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Understanding the ‘Shared Responsibility’ Model of Cloud Security

Author: Paul Truitt, CISO & VP, Cybersecurity/Monday, July 10, 2017/Categories: Security Services

On June 12, 2017, security researchers discovered that the personal information of nearly 200 million American voters was left exposed to the Internet due to misconfigured cloud storage. The data, which included names, addresses, phone numbers, birthdates, party affiliation and other details, had been compiled by a firm called Deep Root Analytics on behalf of the Republican National Committee (RNC). More than 1.1 terabytes of sensitive data could be downloaded by anyone.

This massive data leak serves as a cautionary tale to organizations moving to the cloud. Cloud services are often more secure than the typical data center due to the service provider’s investments and skilled personnel. However, the cloud operates on a shared responsibility model. The service provider is responsible for the security of the cloud — the compute, storage and networking infrastructure within the cloud data center. The customer is responsible for the security of what’s in the cloud — that is, the data itself.

Responsibility for the environment between those two extremes depends upon the cloud model. With Software-as-a-Service (SaaS), the customer shares responsibility for endpoint security and identity and access management; everything else is controlled by the service provider. With Platform-as-a-Service (PaaS), the customer is responsible for endpoint security, sharing responsibility for application security and identity and access management. With Infrastructure-as-a-Service (IaaS), the customer is responsible for the operating system, network and firewall configurations, development platforms, application security, identity management and access controls, and data encryption.

However, many organizations wrongly assume that they are transferring security responsibilities to the service provider when they move to the cloud. In a recent survey conducted by Vanson Bourne, 71 percent of respondents said they believe that public cloud service providers are responsible for securing their customers’ data.  Another 66 percent said the service provider is responsible for securing applications, and 63 percent believe the service provider is responsible for securing operating systems. Overall, 52 percent of survey respondents felt confident that their move to the cloud was secure.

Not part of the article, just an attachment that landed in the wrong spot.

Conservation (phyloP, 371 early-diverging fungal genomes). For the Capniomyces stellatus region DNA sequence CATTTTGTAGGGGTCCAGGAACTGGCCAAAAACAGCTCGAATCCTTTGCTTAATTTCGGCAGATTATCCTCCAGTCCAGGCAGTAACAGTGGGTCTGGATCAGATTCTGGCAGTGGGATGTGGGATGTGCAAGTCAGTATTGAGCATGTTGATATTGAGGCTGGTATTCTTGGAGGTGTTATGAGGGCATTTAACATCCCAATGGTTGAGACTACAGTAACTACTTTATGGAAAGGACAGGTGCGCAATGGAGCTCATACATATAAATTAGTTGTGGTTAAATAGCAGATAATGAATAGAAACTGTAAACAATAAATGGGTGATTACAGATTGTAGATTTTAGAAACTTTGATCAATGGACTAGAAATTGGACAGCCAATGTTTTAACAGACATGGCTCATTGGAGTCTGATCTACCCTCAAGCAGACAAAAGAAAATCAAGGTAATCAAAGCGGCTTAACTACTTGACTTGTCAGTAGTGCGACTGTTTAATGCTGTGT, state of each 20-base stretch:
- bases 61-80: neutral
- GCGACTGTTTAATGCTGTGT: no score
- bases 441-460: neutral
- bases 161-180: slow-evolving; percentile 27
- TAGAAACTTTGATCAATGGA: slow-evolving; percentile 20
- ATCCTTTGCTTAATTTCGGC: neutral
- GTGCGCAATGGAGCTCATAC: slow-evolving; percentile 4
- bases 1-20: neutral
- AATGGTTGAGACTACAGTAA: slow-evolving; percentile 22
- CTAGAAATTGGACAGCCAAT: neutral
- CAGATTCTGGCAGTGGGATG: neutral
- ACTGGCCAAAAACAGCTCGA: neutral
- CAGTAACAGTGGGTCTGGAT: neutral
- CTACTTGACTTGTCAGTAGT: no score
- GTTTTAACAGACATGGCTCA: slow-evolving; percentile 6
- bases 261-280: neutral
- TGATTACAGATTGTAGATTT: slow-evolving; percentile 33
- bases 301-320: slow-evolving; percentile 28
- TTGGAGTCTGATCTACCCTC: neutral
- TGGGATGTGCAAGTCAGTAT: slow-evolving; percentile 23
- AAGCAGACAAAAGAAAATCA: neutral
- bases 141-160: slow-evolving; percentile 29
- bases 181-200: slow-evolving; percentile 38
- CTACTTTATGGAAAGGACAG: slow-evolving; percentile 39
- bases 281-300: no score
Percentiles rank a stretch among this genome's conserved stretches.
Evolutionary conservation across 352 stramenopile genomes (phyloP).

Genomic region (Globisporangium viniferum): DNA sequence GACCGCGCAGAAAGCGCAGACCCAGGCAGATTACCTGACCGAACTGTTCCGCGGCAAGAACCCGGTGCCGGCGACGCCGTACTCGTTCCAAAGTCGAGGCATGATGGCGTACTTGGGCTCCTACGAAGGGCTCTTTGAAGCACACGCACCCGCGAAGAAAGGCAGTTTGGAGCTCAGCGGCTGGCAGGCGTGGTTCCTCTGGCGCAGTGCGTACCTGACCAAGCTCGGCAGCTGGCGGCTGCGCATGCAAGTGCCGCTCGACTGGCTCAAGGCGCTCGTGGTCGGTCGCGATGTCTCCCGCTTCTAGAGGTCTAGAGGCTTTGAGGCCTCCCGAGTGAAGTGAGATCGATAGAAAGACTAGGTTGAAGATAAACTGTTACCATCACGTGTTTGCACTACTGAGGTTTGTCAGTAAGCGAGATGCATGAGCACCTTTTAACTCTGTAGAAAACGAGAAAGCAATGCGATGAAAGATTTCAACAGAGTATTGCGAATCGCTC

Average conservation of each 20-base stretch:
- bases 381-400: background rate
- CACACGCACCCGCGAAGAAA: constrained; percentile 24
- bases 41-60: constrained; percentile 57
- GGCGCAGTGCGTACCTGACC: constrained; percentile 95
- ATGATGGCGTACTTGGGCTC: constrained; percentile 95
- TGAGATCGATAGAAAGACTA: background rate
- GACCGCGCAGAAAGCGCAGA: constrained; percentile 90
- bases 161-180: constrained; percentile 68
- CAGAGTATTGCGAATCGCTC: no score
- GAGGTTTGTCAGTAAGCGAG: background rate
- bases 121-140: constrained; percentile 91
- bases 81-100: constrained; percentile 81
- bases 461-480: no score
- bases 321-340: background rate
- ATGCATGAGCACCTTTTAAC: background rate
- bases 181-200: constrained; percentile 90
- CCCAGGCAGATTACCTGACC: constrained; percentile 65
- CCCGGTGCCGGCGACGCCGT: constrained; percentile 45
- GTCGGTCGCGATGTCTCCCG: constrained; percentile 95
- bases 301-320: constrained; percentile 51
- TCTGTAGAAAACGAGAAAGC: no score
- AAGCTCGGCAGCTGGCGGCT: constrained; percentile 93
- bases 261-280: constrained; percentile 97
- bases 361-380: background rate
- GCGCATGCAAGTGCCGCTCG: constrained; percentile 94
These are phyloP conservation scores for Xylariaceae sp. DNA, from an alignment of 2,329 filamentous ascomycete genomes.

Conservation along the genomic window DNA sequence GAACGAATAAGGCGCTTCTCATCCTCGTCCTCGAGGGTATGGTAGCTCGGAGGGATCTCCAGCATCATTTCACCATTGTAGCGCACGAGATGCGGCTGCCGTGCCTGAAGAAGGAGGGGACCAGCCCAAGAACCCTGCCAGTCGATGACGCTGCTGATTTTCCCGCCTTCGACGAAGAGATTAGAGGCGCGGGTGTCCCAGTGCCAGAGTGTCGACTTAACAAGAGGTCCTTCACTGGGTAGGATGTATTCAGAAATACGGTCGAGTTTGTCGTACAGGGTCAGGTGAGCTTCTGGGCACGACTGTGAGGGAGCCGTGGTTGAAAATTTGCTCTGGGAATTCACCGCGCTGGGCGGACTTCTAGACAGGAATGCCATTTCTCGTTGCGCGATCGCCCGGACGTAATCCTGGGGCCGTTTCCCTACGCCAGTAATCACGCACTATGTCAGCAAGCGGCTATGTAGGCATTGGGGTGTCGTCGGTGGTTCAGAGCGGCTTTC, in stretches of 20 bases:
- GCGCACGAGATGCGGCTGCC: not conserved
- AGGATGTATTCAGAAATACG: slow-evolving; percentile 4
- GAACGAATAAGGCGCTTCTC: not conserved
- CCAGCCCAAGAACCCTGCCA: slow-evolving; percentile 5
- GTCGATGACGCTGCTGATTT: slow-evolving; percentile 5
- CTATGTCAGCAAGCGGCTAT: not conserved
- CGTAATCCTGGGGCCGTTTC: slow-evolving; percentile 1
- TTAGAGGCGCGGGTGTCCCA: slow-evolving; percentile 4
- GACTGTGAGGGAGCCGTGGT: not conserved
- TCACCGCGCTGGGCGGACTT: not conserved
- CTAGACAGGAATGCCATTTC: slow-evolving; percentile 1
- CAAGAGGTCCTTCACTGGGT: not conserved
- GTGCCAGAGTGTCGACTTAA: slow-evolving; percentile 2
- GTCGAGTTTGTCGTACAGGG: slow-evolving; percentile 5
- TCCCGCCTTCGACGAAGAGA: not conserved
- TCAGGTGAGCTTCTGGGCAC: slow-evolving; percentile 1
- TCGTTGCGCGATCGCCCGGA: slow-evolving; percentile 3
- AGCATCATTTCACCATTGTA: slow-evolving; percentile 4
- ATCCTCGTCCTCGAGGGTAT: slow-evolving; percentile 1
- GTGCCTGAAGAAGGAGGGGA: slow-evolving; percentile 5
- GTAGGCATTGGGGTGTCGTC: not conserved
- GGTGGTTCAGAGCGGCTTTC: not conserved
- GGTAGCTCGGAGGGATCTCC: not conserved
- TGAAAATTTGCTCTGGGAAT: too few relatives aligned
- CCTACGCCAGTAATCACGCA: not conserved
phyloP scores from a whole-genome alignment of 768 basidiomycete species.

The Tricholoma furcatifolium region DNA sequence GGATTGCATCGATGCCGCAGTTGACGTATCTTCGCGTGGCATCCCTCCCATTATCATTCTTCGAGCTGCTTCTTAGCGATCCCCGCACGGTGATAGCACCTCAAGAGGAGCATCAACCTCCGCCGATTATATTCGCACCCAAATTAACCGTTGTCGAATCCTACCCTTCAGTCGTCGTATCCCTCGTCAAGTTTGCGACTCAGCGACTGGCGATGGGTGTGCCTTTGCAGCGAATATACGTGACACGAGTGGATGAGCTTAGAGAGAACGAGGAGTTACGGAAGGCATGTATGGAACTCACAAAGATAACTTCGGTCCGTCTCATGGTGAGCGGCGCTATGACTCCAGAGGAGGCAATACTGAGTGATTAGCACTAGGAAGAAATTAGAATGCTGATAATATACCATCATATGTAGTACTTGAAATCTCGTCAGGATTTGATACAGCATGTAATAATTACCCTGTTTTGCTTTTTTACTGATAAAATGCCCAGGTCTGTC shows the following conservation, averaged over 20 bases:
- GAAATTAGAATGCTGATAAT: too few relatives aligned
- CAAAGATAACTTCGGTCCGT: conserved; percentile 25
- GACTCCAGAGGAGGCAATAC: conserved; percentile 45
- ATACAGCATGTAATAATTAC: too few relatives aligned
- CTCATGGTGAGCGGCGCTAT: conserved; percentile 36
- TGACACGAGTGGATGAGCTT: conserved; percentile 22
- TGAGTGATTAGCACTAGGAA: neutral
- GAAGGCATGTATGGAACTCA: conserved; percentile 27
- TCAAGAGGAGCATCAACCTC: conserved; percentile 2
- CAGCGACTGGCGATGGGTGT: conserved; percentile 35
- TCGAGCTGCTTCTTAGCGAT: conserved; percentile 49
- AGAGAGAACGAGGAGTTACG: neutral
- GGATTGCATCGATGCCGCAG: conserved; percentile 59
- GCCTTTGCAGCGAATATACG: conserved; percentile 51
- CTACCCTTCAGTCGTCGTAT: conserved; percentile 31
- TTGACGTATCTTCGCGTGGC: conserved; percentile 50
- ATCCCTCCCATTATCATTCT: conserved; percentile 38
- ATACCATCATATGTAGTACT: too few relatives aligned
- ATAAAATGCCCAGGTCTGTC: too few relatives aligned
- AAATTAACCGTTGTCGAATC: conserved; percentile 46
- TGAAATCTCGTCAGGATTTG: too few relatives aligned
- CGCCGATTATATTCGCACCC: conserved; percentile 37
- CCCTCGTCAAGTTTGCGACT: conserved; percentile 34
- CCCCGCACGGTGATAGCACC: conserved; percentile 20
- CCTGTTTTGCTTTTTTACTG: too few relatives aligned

Clearly, organizations need to reframe their mindsets and ensure that they understand their responsibilities when moving applications and data to the cloud. Organizations must establish processes for protecting their corporate assets, and choose cloud services with appropriate levels of security controls.

Ask the service provider about:

  • Backup policies and procedures. Ensure that the backup processes and capabilities meet your business requirements for data protection.
  • Data encryption. The service provider should provide mechanisms for encrypting sensitive data at rest and in-flight across the network.
  • Regulatory compliance. Confirm that the service provider’s security controls and capabilities adhere to any applicable regulations.
  • Physical location of data. Some regulations require that data be maintained within the U.S., or proscribe cross-border transfer of data.
  • Data breach notification. The service provider should give written notification of a security breach within a specified time frame.
  • Process for return of data upon termination of the cloud services contract. The agreement should state that you maintain ownership of and access to your data at all times, and specify procedures for return of the data in an appropriate format.
The RNC data leak serves as a stark reminder that the cloud is only as secure as you make it. The shared responsibility model of the cloud means that organizations must take steps to protect their cloud-based applications and data, and effectively address security measures when selecting cloud service providers.

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